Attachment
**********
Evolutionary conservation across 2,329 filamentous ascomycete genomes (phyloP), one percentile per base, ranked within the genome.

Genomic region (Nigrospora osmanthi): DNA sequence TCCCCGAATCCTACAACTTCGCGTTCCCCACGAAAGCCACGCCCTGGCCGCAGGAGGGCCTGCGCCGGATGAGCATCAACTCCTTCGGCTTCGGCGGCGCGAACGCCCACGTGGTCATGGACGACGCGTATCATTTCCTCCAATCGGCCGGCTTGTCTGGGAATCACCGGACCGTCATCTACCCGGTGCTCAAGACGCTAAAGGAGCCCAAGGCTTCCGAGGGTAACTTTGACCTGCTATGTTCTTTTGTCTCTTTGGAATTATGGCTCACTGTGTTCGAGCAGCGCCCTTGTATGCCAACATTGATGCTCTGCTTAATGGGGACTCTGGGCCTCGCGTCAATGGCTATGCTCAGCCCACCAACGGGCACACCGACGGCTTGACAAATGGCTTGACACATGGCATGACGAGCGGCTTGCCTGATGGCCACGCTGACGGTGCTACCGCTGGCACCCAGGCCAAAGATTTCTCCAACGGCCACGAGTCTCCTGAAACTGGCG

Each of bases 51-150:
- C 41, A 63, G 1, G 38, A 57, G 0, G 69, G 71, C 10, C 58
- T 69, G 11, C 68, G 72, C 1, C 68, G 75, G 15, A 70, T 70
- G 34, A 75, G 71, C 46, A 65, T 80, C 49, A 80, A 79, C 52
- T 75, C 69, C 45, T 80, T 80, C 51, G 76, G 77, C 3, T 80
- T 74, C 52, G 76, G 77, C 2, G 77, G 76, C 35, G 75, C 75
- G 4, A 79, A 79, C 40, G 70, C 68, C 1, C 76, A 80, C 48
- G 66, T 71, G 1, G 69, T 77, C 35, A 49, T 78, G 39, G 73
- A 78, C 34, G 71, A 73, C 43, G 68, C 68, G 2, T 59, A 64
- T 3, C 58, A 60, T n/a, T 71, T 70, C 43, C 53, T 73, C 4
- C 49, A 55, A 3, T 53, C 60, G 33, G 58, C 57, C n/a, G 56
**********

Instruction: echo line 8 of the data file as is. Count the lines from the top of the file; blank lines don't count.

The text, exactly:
- T 74, C 52, G 76, G 77, C 2, G 77, G 76, C 35, G 75, C 75